You get a sense of “authenticity” when you hear Sanders talking truth to power, but there is another kind of authenticity, which may not feel as good but is vitally important, when Clinton speaks honestly about what change really requires, about incremental progress, about building on what Obama has achieved in the arenas of health care, clean energy, the economy, the expansion of civil rights. There is an inauthenticity in appeals to anger rather than to reason, for simplified solutions rather than ones that stand a chance of working. This is true about Donald Trump, and lamentably also true about Sanders. 

Please Please read the Rolling Stones article.

Iraq’s main labor unions declared that ‘the privatization of oil is a red line that may not be crossed’ and, in a joint statement, condemned the law as an attempt to seize Iraq’s ‘energy resources at a time when the Iraqi people are seeking to determine their own future while still under conditions of occupation.’ The law that was finally adopted by Iraq’s cabinet in February 2007 was even worse than anticipated: it placed no limits on the amount of profits that foreign companies can take from the country and made no specific requirements about how much or how little foreign investors would partner with Iraqi companies or hire Iraqis to work in the oil fields. Most brazenly, it excluded Iraq’s elected parliamentarians from having any say in the terms for future oil contracts. […] In effect, the law called for Iraq’s publicly owned oil reserves, the country’s main source of revenues, to be exempted from democratic control and run instead by a powerful, wealthy oil dictatorship, which would exist alongside Iraq’s broken and ineffective government.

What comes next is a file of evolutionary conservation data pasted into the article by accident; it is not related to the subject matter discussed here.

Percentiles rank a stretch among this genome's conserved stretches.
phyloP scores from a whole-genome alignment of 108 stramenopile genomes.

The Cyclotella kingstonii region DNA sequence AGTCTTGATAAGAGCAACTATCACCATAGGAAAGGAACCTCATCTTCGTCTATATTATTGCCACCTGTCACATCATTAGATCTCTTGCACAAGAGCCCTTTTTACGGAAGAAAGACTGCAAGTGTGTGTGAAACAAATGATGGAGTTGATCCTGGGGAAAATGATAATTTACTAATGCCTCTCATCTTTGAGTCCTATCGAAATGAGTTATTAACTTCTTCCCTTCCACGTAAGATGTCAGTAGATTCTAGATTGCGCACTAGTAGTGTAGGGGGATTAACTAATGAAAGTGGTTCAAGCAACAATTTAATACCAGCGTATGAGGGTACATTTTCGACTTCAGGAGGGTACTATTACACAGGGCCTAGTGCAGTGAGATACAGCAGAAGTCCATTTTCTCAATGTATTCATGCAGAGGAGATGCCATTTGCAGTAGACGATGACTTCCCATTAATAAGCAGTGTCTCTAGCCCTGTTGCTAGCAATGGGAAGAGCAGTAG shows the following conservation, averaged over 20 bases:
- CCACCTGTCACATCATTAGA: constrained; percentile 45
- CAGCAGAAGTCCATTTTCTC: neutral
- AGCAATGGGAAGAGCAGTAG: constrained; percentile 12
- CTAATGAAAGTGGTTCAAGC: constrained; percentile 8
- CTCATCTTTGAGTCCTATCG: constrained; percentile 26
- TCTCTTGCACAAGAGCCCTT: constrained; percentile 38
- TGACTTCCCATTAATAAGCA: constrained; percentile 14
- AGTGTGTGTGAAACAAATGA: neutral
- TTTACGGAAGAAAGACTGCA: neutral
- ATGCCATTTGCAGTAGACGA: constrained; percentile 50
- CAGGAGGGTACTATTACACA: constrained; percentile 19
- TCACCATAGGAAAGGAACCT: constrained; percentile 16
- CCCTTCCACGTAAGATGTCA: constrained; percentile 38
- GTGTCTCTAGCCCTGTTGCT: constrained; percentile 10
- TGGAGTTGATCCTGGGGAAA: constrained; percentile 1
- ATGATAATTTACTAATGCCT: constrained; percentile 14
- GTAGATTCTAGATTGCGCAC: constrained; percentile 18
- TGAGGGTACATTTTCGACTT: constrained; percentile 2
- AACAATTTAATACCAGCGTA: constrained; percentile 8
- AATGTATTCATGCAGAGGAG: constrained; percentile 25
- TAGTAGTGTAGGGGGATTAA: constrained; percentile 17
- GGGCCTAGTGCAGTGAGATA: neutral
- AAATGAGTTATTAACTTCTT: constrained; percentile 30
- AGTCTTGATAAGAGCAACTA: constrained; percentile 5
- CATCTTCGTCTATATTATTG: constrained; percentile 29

—  Naomi Klein

The Living Line: Modern Art and the Economy of Energy is one of the best books i’ve read in months.. or maybe not the best but the one i think of most often. that and Moving Through Modernity: Space and Geography in Modernism which got me into a huge Henri Lefebvre kick. I’d love to write something about using his theory of space applied in architectural thought concept and execution, I think there’s overlap for looking at function and art as variants of social space.